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08.26.10

Links 26/8/2010: Red Had Reaches Year Highs, Droid Incredible to Get Froyo

Posted in News Roundup at 6:55 pm by Dr. Roy Schestowitz

GNOME bluefish

Contents

GNU/Linux

  • The People Who Support Linux: It’s a Family Affair

    Alex is an individual member of The Linux Foundation and has been using Linux for five years. She started using it when she moved in with her partner, who is a programmer and built her computer using Ubuntu. Since then, Alex, her 7-year old son, her parents, and even the neighbor have all become regular Linux and open source software users.

    “I am not a computer programmer or very skilled when it comes to figuring out what to do to make things work. So I need something that is easy and intuitive. I can load new applications, software and peripherals without having to look up manuals or finding that drive disc that always goes missing when you need it.”

  • Is your company afraid of Linux? (2 of 3)

    How about salary comparison? Comparing salaries in this economy is like throwing darts in the dark. I’ve seen Windows and Linux employee’s being hired at ridiculously below average salaries but generally speaking the salaries are all over the place. Various studies and statistics show that Unix Server Administrators are the highest paid, then Linux and then Windows. The margin between Linux and Windows salaries is small and is shrinking due to higher numbers of Server Admins with Linux experience. Supply and Demand. This is good news as a business owner or IT manager.

  • Kernel Space

    • Graphics Stack

      • Apple Mac OS X OpenCL Performance vs. Linux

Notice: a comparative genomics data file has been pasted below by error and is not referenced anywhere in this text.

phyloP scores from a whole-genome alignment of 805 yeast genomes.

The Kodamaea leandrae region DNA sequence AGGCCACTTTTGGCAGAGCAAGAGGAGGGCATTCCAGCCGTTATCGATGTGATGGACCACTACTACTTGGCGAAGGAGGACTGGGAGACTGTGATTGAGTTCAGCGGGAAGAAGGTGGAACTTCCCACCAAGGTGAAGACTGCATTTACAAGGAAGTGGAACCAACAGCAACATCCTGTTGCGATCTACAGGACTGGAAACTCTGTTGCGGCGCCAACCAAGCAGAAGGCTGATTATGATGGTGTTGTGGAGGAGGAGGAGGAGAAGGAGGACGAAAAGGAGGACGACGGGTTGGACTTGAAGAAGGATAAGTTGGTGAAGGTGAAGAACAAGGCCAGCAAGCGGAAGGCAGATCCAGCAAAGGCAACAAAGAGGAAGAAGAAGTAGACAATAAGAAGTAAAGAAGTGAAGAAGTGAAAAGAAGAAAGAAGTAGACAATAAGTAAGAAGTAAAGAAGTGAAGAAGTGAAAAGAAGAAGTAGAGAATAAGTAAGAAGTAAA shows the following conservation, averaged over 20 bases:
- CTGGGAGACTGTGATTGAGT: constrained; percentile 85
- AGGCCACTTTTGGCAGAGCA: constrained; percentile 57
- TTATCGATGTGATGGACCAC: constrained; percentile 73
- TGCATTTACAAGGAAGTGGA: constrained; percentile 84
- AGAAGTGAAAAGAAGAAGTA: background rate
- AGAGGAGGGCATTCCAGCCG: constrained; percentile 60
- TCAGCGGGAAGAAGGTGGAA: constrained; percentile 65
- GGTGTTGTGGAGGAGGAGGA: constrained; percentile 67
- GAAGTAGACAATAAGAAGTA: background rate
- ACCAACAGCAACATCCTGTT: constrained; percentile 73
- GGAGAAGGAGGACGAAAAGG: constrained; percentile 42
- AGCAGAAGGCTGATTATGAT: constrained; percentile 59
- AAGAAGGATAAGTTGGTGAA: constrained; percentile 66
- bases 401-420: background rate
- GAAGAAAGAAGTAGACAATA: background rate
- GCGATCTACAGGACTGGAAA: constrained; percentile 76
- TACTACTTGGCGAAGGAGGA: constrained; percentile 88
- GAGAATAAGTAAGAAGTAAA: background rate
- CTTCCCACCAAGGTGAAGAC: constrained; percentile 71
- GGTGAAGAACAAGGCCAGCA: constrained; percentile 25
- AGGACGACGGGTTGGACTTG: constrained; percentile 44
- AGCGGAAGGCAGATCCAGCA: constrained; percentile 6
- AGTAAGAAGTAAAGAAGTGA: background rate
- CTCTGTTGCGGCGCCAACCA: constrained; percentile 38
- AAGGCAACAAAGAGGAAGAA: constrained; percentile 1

The results were mixed showing Apple still has room to optimize their OpenGL stack compared to NVIDIA’s Linux implementation and in not all areas did this package update result in performance enhancements

  • Applications

  • Desktop Environments

    • K Desktop Environment/KDE SC)

      • Demystifying Akonadi

        Many people have been asking what the status of the new, Akonadi-based Kontact Groupware suite is. As I’ve been working closely with the PIM hackers, I thought I’d give my readers a heads-up on what’s going on and what to expect. In this article, I will often take KMail as an example for the port, but similar things apply to the other PIM applications that form the Kontact suite as well.

  • Distributions

    • Reaching way back: Bonzai Linux

      Here and there, where I can, I have come across some workable distros that will run on a 150Mhz Pentium with only 32Mb of memory. It’s a rarity though, and even more unusual to find one that will boot and install, in that small a space.

      In fact, more than ever it seems the issue I have to confront is not a lack of processor speed or even hard drive speed, but simply memory overhead. That’s my limiting factor.

    • Reviews

      • Review of Qimo: Linux for Kids

        We’ve talked about Linux software for kids a few times here at MakeTechEasier, but so far we’ve never actually sat down to take a closer look at whole distributions intended for children. Many people are familiar with Edubuntu, the Ubuntu spinoff intended for school and other educational institutions, but you may not know much about Qimo. Unlike Edubuntu, which is designed for a client-server network model, Qimo is intended for a sole desktop user – in this case children 3 years old and up. It uses a customized version of the XFCE desktop, with large icons and simple menus, to make it easy to navigate. Included are many of the top titles in kids software for Linux, such as GCompris and TuxPaint. Today we’ll take a look at what Qimo has to offer, and submit it to the ultimate test: a real live toddler.

      • Lightweight Distro Roundup: Day 8 – Puppy 5.10 (WOW)

        Hi, Quintin here. For the most part I am flying solo today. I came back late from the Lets Talk Geek podcast last night where I elbowed myself into being their guest for the week and I did not have the chance to get Elzje’s insight into our featured distro for the day.

    • Red Hat Family

    • Debian Family